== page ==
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Greenhouse Gas – CO2 emissions

Shipping is by definition an international activity and IMO is the appropriate body to address its global challenges. INTERCARGO has been participating actively in the development of GHG reduction measures at IMO.

Lately (in October 2018), INTERCARGO participated with positions to the 4th Intersessional Working Group on the Reduction of GHG (see here) and 73rd Marine Environment Protection Committee (MEPC 73) (see here), which approved a draft programme of follow-up actions of the Initial IMO Strategy on reduction of GHG emissions from ships up to 2023.

At IMO’s 72nd Marine Environment Protection Committee in April 2018 (MEPC 72), an agreement was reached on an initial strategy for the reduction of GHG from ships (see details on MEPC 72  here, and also on the 3rd relevant Intersessional working group, before MEPC 72, here). Note INTERCARGO’s Media Release here after these developments.

Before that progress had been made at MEPC 71 (see e.g. INTERCARGO’s submission in cooperation with the other International Shipping Associations to MEPC 71 here) and at the 2nd Intersessional working group on GHG as outlined here. At MEPC 70, IMO had approved by consensus, among other initiatives, a responsible roadmap for developing a comprehensive strategy on reducing GHG emissions from ships, through to a 2023 horizon (see here).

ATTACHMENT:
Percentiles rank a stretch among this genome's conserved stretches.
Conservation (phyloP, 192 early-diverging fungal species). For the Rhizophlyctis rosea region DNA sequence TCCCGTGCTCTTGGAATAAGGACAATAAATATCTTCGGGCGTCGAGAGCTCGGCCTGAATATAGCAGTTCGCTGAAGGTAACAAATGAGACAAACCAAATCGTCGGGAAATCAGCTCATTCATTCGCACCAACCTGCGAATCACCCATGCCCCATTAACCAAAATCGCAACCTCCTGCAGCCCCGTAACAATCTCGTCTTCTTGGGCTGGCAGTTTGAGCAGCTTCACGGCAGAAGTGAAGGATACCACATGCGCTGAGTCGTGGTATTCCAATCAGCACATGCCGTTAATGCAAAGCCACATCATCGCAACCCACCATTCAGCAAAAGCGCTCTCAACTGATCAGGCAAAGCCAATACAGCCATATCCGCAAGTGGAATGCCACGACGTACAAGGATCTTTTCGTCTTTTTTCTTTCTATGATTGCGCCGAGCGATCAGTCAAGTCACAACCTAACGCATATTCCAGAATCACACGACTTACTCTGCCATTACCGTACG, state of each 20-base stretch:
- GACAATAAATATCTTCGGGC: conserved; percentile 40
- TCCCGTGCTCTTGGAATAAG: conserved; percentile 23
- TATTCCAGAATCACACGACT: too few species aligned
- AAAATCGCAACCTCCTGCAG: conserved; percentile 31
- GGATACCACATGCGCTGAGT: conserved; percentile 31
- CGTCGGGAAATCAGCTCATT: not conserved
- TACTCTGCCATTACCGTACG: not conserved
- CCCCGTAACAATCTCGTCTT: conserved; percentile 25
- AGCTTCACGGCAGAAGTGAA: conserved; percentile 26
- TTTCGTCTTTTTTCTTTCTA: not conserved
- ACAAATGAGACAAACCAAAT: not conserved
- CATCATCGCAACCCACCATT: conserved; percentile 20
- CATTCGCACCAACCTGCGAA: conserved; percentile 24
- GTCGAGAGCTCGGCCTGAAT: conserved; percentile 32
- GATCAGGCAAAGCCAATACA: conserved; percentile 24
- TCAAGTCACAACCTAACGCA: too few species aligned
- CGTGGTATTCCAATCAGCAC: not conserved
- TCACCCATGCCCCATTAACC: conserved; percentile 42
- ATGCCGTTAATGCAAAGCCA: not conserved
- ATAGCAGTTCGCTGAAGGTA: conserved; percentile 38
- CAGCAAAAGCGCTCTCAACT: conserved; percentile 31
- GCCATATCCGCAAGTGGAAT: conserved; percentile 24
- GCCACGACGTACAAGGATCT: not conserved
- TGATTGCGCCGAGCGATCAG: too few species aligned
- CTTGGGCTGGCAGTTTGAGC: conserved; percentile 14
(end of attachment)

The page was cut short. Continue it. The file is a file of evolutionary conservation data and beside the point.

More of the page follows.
INTERCARGO has also not failed to remind on any occasion that IMO was first in addressing GHG emissions by adopting as early as 2011 technical and operational requirements for new and existing vessels, making mandatory the Energy Efficiency Design Index (EEDI) for new ships and the Ship Energy Efficiency Plan (SEEMP) for all ships.

Aligning the EU MRV with IMO Data Collection System is of course an ongoing concern for the industry – see here.


Sulphur Cap, SOx and Particulate Matter emissions / Other Emissions (NOx – Black Carbon)

At MEPC 70 (October 2016), the IMO agreed that the effective date of the 0.50% m/m global sulphur limit for bunkers shall be 1 January 2020.

Lately (in October 2018), INTERCARGO participated with positions to the 73rd Marine Environment Protection Committee (MEPC 73) (see here), which among other:

  • adopted that as of 1 March 2020, the sulphur content of fuel oil used or carried for use on board a ship shall not exceed 0.50% m/m.
  • agreed to invite further concrete proposals on how to enhance the implementation of regulation 18 of MARPOL Annex VI, in particular on reporting fuel oil quality and reporting of non-availability of compliant fuel oils, including the enhancement of GISIS modules for data collection and analysis

Important deliberations with the active participation of INTERCARGO in view of the implementation of this regulation have taken place before at:

  • MEPC 72 (April 2018, see here)
  • the IMO Sub-Committee on Pollution Prevention and Response – PPR5 (February 2018, here)
  • PPR’s Intersessional meeting (July 2018, see here)
  • MSC 99 (May 2018, see here)

Options in view of the 2020 important development are outlined here. Other important considerations in this respect are depicted e.g. here and here.

An overview of the prevention of Air Pollution from Ships is provided by IMO here.

You may also refer to our regulatory timeline for a usefull overview  – see here.